(05/14/2013) Pulp and paper giant Asia Pacific Resources International Limited (APRIL) has launched a $7 million ecosystem restoration project to restore and protect over 20,000 hectares of peat forest in Indonesia’s Riau province, Mongabay-Indonesia reported last week.
(04/29/2013) In February, Asia Pulp & Paper, one the world’s largest paper producers, announced a forest conservation policy that would effectively exclude fiber sourced through conversion of rainforests and peatlands. The announcement however was met by skepticism by many in the environmental movement due to APP’s failures to abide by previous commitments to avoid rainforest logging.
(04/04/2013) Two logging companies that supply Asia Pulp & Paper (APP) with timber have not violated the Indonesian forestry giant’s new zero deforestation commitment, according to a field investigation by The Forest Trust, a conservation group. The investigation was a direct response to allegations raised in a report published last week by Relawan Pemantau Hutan Kalimantan (RPHK), a consortium of local NGOs in West Kalimantan, the western-most province in Indonesian Borneo. The RPHK report found evidence of active clearing within two concession areas linked to Asia Tani Persada (ATP) and Daya Tani Kalbar (DTK), companies that supply APP with timber for its pulp mills.
(03/29/2013) On Thursday AFP reported that green groups have accused Indonesian forestry giant Asia Pulp & Paper (APP) of breaking its commitment to stop clearing natural forests and peatlands. But that’s not entirely accurate. What the coalition of environmental groups in Indonesian Borneo actually reported was clearing by two companies that supply APP with fiber, not deforestation by APP-owned companies.
(03/21/2013) The Forest Trust (TFT), the NGO that brokered Asia Pulp & Paper’s no deforestation commitment in February 2013, will produce monthly updates on Indonesian forestry giant progress toward avoiding conversion of natural forests and reducing social conflict with communities. The reports aim to both allay fears among some environmental groups that APP will not respect the commitment and advance the paper producer’s goal of eliminating rainforest and peatland destruction from its supply chain.
(03/19/2013) Asia Pulp & Paper’s widely heralded forest conservation policy came after the forestry giant had already cleared nearly all of the legally protected forests within its concessions in Sumatra, alleges a new report published by Greenomics, an Indonesian environmental group.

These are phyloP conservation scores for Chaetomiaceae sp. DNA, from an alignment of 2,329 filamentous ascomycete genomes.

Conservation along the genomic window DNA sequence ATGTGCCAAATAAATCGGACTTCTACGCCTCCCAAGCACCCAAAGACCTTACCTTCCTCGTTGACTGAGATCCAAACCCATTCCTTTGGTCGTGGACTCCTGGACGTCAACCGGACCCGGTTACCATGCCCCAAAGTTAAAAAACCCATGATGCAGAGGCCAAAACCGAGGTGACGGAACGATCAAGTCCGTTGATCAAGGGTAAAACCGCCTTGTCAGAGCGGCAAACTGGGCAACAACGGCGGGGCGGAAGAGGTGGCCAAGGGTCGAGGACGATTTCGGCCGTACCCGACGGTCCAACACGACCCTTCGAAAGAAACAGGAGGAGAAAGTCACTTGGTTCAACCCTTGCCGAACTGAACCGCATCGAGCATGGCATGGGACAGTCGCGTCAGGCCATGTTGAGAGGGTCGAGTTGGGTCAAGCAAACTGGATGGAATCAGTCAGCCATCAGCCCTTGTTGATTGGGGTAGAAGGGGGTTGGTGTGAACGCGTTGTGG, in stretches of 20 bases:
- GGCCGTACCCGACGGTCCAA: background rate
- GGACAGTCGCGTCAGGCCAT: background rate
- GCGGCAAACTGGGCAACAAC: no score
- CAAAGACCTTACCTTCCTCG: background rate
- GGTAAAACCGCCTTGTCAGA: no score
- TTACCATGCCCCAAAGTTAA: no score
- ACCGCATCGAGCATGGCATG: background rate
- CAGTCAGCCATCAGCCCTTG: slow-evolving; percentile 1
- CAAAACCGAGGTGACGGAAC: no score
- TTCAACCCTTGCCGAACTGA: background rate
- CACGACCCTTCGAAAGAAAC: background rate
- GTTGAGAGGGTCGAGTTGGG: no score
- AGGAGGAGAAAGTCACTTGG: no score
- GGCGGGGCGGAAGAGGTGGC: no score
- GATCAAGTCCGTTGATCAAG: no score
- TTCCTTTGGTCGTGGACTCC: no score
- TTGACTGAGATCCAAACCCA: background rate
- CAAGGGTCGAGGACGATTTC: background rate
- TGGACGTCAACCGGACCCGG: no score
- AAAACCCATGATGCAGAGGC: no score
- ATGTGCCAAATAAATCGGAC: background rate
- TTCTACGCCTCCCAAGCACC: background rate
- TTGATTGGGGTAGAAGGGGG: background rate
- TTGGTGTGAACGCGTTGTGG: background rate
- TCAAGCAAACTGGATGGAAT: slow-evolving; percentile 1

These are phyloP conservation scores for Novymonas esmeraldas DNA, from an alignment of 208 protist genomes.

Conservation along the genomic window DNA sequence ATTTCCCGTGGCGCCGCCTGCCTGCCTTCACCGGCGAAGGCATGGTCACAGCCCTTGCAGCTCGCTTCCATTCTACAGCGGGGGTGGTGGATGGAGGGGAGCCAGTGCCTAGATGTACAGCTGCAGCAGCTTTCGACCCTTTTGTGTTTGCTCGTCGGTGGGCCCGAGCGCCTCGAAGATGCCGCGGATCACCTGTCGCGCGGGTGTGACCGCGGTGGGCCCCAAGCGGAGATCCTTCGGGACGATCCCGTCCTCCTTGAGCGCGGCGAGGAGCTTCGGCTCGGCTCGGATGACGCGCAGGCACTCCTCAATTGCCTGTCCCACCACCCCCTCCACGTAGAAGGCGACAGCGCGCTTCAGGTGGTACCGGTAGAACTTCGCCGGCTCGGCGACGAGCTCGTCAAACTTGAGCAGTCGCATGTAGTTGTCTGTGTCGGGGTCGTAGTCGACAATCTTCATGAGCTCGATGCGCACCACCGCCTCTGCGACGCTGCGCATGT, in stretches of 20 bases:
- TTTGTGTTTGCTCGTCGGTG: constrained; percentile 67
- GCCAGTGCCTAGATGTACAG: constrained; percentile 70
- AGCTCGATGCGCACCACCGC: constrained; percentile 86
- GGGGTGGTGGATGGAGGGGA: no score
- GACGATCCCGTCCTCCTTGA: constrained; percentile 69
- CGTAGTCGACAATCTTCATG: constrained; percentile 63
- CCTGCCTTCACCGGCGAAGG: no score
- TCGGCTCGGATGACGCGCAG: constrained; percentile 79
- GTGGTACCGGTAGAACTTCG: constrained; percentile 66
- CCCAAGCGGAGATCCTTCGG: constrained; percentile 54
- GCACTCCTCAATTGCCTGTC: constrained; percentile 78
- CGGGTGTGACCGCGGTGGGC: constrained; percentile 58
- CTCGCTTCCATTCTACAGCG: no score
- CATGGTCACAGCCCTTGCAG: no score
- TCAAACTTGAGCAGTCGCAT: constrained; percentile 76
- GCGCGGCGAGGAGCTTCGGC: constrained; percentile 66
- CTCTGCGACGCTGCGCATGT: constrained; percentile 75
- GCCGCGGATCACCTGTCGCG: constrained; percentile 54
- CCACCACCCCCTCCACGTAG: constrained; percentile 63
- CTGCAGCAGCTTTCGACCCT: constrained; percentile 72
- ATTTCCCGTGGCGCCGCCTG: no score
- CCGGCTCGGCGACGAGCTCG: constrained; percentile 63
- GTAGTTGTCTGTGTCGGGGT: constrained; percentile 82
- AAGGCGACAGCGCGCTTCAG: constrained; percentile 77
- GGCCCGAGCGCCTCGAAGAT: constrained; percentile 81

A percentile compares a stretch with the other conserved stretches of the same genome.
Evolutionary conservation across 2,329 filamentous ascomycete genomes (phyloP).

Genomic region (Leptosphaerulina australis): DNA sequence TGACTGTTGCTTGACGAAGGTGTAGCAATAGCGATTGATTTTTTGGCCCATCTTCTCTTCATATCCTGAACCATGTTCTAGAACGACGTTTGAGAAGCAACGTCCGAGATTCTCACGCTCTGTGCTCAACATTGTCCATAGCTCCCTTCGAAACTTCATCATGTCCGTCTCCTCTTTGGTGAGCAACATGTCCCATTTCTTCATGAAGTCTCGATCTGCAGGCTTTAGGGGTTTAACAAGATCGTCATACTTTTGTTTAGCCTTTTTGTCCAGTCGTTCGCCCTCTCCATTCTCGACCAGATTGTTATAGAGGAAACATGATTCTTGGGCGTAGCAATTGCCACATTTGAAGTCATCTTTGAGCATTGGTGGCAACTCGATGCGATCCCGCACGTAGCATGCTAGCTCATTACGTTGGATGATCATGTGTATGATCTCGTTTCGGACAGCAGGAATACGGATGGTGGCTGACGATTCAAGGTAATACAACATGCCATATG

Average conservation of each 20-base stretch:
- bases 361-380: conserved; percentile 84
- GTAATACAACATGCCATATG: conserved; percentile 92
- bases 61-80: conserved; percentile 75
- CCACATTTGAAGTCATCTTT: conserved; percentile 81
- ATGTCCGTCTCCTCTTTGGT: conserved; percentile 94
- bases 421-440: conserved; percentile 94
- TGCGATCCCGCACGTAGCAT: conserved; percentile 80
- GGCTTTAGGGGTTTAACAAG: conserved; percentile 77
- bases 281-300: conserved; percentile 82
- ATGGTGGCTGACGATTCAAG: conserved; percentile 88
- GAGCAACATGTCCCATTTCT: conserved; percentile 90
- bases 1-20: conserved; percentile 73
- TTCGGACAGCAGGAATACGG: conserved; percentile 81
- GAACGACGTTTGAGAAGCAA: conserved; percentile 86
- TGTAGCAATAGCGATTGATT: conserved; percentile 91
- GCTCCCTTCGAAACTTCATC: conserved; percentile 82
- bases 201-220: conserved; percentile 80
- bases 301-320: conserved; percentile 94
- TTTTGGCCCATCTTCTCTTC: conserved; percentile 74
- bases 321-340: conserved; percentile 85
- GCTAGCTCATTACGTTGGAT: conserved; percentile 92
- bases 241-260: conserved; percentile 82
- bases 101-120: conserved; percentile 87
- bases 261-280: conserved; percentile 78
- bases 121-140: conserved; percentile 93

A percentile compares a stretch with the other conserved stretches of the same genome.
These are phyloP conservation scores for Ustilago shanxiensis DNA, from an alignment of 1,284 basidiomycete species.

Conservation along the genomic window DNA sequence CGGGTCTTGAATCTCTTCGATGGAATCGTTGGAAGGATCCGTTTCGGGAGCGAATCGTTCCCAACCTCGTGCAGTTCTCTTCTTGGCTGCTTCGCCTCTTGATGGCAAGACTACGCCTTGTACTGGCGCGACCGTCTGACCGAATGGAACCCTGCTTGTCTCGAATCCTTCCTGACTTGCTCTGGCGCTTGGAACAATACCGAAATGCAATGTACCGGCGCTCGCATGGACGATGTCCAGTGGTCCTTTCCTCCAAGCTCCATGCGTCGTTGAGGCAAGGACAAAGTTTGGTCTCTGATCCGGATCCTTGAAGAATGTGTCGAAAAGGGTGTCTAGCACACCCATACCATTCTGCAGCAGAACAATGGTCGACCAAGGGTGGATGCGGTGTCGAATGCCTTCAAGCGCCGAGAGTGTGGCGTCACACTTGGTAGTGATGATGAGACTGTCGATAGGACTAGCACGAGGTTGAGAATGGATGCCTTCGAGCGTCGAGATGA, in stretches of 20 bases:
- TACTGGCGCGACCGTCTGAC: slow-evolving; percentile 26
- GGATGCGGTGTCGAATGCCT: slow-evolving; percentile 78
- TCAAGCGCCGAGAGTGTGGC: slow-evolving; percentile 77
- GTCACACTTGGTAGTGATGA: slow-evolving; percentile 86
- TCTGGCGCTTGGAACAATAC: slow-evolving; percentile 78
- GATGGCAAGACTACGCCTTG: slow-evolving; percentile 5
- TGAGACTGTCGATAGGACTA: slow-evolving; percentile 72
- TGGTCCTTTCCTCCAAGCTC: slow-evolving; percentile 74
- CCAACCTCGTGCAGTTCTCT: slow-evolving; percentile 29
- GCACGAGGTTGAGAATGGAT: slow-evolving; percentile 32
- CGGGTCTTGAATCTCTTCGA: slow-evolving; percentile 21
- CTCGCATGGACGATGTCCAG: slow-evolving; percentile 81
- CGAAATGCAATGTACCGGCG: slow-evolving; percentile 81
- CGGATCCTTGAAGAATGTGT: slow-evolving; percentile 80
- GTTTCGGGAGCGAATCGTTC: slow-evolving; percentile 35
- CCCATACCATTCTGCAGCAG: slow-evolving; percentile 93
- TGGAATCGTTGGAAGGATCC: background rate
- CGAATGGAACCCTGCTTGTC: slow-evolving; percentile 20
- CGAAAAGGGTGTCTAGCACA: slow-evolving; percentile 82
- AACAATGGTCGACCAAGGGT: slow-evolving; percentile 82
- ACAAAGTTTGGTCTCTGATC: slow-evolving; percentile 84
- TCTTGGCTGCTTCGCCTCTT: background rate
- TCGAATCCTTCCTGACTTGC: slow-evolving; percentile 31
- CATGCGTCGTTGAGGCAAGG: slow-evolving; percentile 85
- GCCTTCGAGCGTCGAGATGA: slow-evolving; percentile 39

(02/12/2013) After Indonesian paper giant Asia Pulp & Paper’s announcement last week that it will no longer source fiber produced from destruction of tropical rainforests, environmental groups are now urging Indonesia’s other major paper company to make a similar commitment. On Tuesday, WWF echoed Greenpeace’s call for Asia Pacific Resources International Limited (APRIL) to eliminate deforestation from its supply chain. Like APP, APRIL has been linked to large-scale conversion of Sumatra’s endangered rainforests for industrial tree plantations to produce pulp and paper.
(02/05/2013) Asia Pulp & Paper, a forestry giant that has been widely criticized for its role in driving deforestation and contributing to social conflict in Indonesia, today announced a zero deforestation policy that could have a dramatic impact on efforts to slow the Southeast Asian nation’s high rate of deforestation. The policy, which went into effect February 1, is ambitious enough that one of APP’s most vocal critics and agitators, Greenpeace, will suspend its highly-damaging campaign against the paper giant. The campaign against APP has cost the paper giant tens of millions of dollars in lost business since 2009. The new policy targets several of the major criticisms against APP, including deforestation, degradation of high carbon peatlands, conservation of critical wildlife habitat, and social conflict with local communities.